How do clients know what the relays are, and how do they know that they
     have the right keys for them? Each relay has a long-term public signing
     key called the "identity key". Each directory authority additionally has a
     "directory signing key". The directory authorities <a
     href="<gitblob>doc/spec/dir-spec.txt">provide a signed list</a>
     of all the known relays, and in that list are a set of certificates from
     each relay (self-signed by their identity key) specifying their keys,
     locations, exit policies, and so on. So unless the adversary can control
     a threshold of the directory authorities, he can't trick the Tor client
     into using other Tor relays.
     </p>
     
     <p>
     How do clients know what the directory authorities are? The Tor software
     comes with a built-in list of location and public key for each directory
     authority. So the only way to trick users into using a fake Tor network
     is to give them a specially modified version of the software.
     </p>
     
     <p>
     How do users know they've got the right software? When we distribute
     the source code or a package, we digitally sign it with <a
     href="http://www.gnupg.org/">GNU Privacy Guard</a>. See the <a
     href="<page docs/verifying-signatures>">instructions
     on how to check Tor's signatures</a>.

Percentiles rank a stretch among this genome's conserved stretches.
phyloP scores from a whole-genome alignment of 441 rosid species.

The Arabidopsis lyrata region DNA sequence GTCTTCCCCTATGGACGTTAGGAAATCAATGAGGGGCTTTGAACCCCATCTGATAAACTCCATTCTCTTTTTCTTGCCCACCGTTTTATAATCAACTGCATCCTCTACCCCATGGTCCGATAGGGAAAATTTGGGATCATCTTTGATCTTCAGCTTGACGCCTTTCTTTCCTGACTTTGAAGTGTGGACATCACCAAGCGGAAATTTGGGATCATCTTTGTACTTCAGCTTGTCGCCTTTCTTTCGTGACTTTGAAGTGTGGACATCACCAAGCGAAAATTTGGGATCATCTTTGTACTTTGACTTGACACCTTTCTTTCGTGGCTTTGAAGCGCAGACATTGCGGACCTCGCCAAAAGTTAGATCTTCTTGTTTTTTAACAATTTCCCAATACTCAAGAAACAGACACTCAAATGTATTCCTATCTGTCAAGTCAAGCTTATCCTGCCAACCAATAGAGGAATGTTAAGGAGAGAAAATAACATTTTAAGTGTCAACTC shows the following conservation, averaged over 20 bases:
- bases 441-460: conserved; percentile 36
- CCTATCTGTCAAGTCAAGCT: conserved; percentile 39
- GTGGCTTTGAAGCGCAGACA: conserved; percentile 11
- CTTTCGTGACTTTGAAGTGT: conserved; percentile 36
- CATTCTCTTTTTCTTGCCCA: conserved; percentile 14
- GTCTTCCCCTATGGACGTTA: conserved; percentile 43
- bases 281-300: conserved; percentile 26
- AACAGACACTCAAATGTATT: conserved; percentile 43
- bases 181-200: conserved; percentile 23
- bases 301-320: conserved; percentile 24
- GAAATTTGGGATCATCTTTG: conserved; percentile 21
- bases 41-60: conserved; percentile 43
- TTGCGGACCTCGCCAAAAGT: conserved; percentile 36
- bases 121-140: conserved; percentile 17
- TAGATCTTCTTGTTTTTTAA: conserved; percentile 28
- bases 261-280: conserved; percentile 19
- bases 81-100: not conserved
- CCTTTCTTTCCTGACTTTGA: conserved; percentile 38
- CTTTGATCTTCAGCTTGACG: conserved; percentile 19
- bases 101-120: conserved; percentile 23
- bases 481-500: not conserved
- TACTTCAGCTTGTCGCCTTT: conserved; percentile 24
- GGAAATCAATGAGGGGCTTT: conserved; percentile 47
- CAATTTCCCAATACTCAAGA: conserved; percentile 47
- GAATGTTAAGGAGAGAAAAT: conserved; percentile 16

</p>
     
     <p>
     In order to be certain that it's really signed by us, you need to have
     met us in person and gotten a copy of our GPG key fingerprint, or you
     need to know somebody who has. If you're concerned about an attack on
     this level, we recommend you get involved with the security community
     and start meeting people.
     </p>
     
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     <hr>
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     <a id="EverybodyARelay"></a>
     <h3><a class="anchor" href="#EverybodyARelay">You should make every Tor
     user be a relay.</a></h3>
     
     <p>
     Requiring every Tor user to be a relay would help with scaling the
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     network to handle all our users, and <a href="<wikifaq>#RelayAnonymity">running a Tor
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     relay may help your anonymity</a>. However, many Tor users cannot be good
     relays &mdash; for example, some Tor clients operate from behind restrictive
     firewalls, connect via modem, or otherwise aren't in a position where they
     can relay traffic. Providing service to these clients is a critical
     part of providing effective anonymity for everyone, since many Tor users
     are subject to these or similar constraints and including these clients
     increases the size of the anonymity set.
     </p>
     
     <p>
     That said, we do want to encourage Tor users to run relays, so what we
     really want to do is simplify the process of setting up and maintaining
     a relay. We've made a lot of progress with easy configuration in the past
     few years: Vidalia has an easy relay configuration interface, and supports
     uPnP too. Tor is good at automatically detecting whether it's reachable and
     how much bandwidth it can offer.
     </p>
     
     <p>
     There are five steps we need to address before we can do this though:
     </p>
     
     <p>
     First, we need to make Tor stable as a relay on all common
     operating systems. The main remaining platform is Windows,
     and we plan to finally address that in 2009. See Section 4.1 of <a
     href="https://www.torproject.org/press/2008-12-19-roadmap-press-release">our